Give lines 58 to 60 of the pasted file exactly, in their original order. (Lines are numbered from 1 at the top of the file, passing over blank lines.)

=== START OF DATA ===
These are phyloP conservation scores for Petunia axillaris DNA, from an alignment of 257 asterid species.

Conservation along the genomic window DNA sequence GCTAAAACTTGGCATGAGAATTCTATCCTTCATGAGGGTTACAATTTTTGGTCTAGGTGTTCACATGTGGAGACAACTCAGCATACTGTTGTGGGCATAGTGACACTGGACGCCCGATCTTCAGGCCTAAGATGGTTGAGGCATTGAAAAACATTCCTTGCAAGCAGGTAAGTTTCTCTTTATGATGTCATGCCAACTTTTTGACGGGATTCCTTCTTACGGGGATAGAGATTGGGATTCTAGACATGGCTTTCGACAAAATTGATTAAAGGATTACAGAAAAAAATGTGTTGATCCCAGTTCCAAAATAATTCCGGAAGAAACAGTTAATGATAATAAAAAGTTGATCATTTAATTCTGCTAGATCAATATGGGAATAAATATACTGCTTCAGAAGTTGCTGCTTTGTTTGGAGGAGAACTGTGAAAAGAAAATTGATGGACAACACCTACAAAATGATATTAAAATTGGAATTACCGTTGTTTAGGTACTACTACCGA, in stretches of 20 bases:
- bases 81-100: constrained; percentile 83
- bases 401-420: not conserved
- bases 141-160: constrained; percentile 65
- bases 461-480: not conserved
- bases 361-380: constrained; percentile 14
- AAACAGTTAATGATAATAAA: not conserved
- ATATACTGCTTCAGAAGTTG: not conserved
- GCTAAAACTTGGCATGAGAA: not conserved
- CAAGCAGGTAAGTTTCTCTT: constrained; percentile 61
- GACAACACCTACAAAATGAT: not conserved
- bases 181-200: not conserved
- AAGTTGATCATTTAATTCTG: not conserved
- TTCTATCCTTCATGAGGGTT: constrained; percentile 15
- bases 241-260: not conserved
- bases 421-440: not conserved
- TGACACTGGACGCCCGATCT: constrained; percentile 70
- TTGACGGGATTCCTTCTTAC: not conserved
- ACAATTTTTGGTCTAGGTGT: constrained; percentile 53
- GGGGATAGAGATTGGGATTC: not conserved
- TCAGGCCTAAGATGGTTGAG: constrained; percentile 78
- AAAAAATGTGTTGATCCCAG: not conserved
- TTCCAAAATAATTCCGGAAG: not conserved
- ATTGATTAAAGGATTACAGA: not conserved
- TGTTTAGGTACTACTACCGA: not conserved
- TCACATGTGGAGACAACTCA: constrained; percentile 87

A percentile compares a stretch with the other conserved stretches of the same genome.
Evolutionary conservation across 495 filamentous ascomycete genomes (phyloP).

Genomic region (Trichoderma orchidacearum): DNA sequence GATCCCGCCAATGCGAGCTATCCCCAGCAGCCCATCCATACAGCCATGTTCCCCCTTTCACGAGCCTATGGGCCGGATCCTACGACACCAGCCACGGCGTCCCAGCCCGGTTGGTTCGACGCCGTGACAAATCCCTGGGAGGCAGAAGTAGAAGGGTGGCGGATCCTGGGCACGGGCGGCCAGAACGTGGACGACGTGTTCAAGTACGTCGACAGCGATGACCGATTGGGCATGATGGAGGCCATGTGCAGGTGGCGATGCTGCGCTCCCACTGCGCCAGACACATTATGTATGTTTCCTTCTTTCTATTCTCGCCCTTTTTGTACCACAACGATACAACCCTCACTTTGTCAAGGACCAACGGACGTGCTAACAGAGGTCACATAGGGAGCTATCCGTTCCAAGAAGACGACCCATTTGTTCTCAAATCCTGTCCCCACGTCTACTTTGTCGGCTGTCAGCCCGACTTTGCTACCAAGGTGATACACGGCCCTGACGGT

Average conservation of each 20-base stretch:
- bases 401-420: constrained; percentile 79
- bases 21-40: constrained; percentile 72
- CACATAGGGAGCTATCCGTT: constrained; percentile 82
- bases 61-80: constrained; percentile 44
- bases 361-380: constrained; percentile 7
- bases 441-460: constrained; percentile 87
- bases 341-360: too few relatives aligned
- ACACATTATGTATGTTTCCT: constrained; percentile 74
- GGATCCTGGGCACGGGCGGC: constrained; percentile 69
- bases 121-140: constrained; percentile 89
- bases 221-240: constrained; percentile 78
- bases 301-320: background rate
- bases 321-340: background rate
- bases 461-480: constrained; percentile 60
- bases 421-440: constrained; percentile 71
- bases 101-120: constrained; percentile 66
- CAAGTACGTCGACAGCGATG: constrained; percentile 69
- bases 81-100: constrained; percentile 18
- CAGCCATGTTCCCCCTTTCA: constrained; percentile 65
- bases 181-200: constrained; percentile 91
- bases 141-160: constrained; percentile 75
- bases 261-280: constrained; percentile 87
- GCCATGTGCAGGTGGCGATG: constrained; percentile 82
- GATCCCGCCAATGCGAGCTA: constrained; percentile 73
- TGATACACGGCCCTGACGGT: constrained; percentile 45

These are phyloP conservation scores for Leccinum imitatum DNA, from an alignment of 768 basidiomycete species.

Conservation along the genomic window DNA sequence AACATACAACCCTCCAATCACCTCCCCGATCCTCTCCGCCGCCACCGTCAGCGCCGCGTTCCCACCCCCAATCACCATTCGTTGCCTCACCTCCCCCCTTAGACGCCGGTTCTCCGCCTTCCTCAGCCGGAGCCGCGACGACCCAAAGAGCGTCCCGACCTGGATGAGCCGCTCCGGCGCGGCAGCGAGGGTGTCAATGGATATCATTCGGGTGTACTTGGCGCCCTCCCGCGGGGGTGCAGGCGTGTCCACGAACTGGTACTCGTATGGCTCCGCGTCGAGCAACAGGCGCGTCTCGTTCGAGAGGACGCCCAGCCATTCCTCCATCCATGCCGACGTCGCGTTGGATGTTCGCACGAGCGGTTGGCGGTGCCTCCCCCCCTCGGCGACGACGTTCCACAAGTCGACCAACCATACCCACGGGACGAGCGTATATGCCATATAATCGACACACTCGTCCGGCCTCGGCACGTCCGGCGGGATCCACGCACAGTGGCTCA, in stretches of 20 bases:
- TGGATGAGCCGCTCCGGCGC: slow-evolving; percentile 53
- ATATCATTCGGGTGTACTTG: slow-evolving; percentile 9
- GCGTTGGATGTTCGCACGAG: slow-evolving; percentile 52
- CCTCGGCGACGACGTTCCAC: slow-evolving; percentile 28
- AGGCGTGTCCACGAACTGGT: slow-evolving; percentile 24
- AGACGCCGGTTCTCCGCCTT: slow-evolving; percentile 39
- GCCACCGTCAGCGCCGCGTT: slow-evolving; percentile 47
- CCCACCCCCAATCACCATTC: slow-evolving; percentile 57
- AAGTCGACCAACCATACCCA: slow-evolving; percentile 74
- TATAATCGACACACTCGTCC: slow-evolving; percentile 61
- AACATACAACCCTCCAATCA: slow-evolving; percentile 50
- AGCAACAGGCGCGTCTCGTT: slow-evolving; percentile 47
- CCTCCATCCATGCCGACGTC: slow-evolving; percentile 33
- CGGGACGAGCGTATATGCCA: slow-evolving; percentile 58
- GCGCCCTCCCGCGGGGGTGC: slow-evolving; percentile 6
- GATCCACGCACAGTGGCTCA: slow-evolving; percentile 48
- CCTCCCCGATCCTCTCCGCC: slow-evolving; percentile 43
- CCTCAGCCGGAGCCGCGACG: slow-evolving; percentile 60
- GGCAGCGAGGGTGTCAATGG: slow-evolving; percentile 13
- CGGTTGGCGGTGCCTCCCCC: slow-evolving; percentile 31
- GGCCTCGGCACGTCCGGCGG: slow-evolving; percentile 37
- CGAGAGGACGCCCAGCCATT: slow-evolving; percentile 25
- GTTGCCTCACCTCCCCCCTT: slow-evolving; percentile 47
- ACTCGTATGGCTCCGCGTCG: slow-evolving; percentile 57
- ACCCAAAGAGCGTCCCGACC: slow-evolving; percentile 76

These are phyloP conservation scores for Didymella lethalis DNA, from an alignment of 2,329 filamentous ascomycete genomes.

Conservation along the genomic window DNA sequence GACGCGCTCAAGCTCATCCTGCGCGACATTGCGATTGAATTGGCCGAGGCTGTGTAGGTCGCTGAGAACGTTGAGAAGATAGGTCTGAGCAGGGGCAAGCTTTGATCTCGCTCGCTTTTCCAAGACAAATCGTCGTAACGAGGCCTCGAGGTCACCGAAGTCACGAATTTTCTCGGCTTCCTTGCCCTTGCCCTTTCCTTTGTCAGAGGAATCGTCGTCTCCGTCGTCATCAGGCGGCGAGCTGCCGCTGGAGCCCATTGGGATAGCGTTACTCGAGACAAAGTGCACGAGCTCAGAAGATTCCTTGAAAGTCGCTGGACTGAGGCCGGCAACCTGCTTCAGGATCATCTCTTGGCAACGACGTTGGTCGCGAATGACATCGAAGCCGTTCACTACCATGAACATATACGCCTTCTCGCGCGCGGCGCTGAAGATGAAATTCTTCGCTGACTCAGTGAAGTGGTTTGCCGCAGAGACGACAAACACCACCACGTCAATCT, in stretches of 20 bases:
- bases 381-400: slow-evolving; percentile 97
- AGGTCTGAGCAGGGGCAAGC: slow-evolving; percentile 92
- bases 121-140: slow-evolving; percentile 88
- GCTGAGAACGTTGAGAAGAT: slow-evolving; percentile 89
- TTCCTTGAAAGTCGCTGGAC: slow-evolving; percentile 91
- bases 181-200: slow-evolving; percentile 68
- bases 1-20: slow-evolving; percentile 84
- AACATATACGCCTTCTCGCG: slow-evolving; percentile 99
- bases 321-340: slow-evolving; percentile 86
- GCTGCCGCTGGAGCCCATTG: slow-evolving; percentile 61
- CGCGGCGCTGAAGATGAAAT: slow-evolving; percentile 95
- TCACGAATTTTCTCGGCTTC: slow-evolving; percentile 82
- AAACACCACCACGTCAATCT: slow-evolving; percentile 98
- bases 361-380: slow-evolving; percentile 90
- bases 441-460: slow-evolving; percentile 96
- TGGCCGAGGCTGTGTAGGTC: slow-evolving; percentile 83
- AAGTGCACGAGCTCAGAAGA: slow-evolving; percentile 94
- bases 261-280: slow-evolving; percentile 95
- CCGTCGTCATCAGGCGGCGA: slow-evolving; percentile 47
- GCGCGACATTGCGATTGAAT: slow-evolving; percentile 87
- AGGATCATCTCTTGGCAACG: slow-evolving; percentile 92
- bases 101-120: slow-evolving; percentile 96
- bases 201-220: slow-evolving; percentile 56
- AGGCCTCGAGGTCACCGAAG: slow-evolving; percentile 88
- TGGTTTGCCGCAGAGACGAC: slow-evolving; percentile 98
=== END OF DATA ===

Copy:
Conservation along the genomic window DNA sequence AACATACAACCCTCCAATCACCTCCCCGATCCTCTCCGCCGCCACCGTCAGCGCCGCGTTCCCACCCCCAATCACCATTCGTTGCCTCACCTCCCCCCTTAGACGCCGGTTCTCCGCCTTCCTCAGCCGGAGCCGCGACGACCCAAAGAGCGTCCCGACCTGGATGAGCCGCTCCGGCGCGGCAGCGAGGGTGTCAATGGATATCATTCGGGTGTACTTGGCGCCCTCCCGCGGGGGTGCAGGCGTGTCCACGAACTGGTACTCGTATGGCTCCGCGTCGAGCAACAGGCGCGTCTCGTTCGAGAGGACGCCCAGCCATTCCTCCATCCATGCCGACGTCGCGTTGGATGTTCGCACGAGCGGTTGGCGGTGCCTCCCCCCCTCGGCGACGACGTTCCACAAGTCGACCAACCATACCCACGGGACGAGCGTATATGCCATATAATCGACACACTCGTCCGGCCTCGGCACGTCCGGCGGGATCCACGCACAGTGGCTCA, in stretches of 20 bases:
- TGGATGAGCCGCTCCGGCGC: slow-evolving; percentile 53
- ATATCATTCGGGTGTACTTG: slow-evolving; percentile 9